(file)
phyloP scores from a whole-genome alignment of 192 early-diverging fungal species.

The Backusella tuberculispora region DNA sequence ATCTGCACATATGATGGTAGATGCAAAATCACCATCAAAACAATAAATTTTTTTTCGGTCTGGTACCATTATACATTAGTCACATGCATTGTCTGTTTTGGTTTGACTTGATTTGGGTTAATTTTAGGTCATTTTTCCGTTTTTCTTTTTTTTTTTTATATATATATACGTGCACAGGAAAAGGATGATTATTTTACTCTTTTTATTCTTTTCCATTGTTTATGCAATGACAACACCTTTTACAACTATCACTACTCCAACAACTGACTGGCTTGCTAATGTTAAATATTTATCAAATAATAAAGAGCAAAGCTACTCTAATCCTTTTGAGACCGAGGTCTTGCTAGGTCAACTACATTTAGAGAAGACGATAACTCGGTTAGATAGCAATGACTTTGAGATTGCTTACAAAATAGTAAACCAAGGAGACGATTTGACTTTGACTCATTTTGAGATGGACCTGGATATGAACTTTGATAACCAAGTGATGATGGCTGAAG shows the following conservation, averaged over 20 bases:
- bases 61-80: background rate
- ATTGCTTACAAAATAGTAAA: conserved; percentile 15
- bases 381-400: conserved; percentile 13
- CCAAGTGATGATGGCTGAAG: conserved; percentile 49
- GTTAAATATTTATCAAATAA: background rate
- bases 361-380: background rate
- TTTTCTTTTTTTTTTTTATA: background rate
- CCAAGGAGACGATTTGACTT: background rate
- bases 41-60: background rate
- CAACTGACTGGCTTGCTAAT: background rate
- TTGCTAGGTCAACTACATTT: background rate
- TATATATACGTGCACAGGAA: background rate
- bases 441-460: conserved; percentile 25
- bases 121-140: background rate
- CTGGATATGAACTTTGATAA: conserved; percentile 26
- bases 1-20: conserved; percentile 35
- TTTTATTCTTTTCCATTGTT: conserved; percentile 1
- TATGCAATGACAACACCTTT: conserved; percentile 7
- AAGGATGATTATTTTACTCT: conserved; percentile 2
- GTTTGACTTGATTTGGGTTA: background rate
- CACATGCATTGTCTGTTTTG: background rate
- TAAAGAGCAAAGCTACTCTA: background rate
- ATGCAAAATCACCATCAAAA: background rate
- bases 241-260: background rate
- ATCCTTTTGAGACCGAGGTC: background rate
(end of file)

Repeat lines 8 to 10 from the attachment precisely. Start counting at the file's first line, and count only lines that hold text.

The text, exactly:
- bases 361-380: background rate
- TTTTCTTTTTTTTTTTTATA: background rate
- CCAAGGAGACGATTTGACTT: background rate